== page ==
Science News
from research organizations

Dopamine receptor blockade seen as cause for antipsychotic drug side-effects

Targeted pharmaceutical approach for eliminating this problem

Date:
July 6, 2016
Source:
University of California - Irvine
Summary:
Scientists have discovered the key cellular mechanism that underlies the antipsychotic-induced parkinsonism -- which includes involuntary movements, tremors and other severe physical conditions. These studies present evidence that will stimulate a targeted approach for the design of novel antipsychotics without side-effects.
Share:
FULL STORY

Since their development in the 1950s, antipsychotic drugs have been widely used to treat psychoses and neuropsychiatric disorders like schizophrenia. A debilitating side-effect of these drugs called parkinsonism limits their efficacy.

University of California, Irvine scientists led by Emiliana Borrelli and colleagues have discovered the key cellular mechanism that underlies the antipsychotic-induced parkinsonism -- which includes involuntary movements, tremors and other severe physical conditions. These studies present evidence that will stimulate a targeted approach for the design of novel antipsychotics without side-effects.

In the journal Neuron, the researchers report that antipsychotics side-effects are due to blockade of the dopamine D2 receptor in a specialized type of neurons in the striatum, called interneurons. Blockade of D2 receptor in these neurons increases neurotransmitter signaling (acetylcholine) above threshold on neighbor neurons leading to motor abnormalities in rodents (catalepsy) and in humans (parkinsonism). Catalepsy is marked by severe muscular rigidity and fixity of posture regardless of external stimuli. Indeed, in mouse studies, the Borrelli team discovered that removing D2 receptors in nerve cells (cholinergic interneurons) did not result in catalepsy in the mice upon antipsychotic treatment.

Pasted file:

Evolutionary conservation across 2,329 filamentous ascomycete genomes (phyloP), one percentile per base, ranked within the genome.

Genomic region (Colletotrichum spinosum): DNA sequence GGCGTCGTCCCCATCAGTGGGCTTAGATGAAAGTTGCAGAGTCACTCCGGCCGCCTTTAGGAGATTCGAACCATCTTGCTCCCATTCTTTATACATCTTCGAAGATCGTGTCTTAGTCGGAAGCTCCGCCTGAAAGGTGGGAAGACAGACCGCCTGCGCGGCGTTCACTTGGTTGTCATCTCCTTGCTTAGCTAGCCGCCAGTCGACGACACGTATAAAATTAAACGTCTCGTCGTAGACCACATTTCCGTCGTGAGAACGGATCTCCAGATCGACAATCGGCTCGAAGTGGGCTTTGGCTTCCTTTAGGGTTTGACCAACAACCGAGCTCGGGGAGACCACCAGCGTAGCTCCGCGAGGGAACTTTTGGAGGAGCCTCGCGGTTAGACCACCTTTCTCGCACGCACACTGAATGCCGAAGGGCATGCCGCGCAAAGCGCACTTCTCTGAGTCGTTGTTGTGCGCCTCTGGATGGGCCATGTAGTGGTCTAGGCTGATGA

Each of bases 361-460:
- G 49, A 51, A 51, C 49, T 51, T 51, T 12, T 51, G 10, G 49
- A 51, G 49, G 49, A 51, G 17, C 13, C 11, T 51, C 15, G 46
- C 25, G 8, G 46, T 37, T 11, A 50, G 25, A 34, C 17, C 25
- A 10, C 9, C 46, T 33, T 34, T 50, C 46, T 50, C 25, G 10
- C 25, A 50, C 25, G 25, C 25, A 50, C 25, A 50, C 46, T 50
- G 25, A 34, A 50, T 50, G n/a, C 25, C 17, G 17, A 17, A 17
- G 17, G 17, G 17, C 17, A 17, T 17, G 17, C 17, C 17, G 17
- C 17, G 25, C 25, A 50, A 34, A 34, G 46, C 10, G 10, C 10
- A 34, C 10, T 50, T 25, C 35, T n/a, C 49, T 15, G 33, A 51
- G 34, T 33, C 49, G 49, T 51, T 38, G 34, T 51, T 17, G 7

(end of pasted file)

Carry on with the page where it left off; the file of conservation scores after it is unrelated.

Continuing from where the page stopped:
Borrelli said the importance of this study is twofold. It clarifies a long-waited mechanism that allows to explain the motor side-effects of antipsychotic drugs and will help future design of drugs deprived of nasty side-effects. It also generates important information for combined therapies (using drugs that block D2 but also acetylcholine receptors) that should be used to improve the life of people treated for debilitating psychiatric disorders.


Story Source:

Materials provided by University of California - Irvine. Note: Content may be edited for style and length.


Journal Reference:

  1. Geetika Kharkwal, Karen Brami-Cherrier, José E. Lizardi-Ortiz, Alexandra B. Nelson, Maria Ramos, Daniel Del Barrio, David Sulzer, Anatol C. Kreitzer, Emiliana Borrelli. Parkinsonism Driven by Antipsychotics Originates from Dopaminergic Control of Striatal Cholinergic Interneurons. Neuron, 2016; 91 (1): 67 DOI: 10.1016/j.neuron.2016.06.014

Cite This Page:

University of California - Irvine. "Dopamine receptor blockade seen as cause for antipsychotic drug side-effects: Targeted pharmaceutical approach for eliminating this problem." ScienceDaily. ScienceDaily, 6 July 2016. <www.sciencedaily.com/releases/2016/07/160706174359.htm>.
University of California - Irvine. (2016, July 6). Dopamine receptor blockade seen as cause for antipsychotic drug side-effects: Targeted pharmaceutical approach for eliminating this problem. ScienceDaily. Retrieved May 24, 2017 from www.sciencedaily.com/releases/2016/07/160706174359.htm
University of California - Irvine. "Dopamine receptor blockade seen as cause for antipsychotic drug side-effects: Targeted pharmaceutical approach for eliminating this problem." ScienceDaily. www.sciencedaily.com/releases/2016/07/160706174359.htm (accessed May 24, 2017).

RELATED STORIES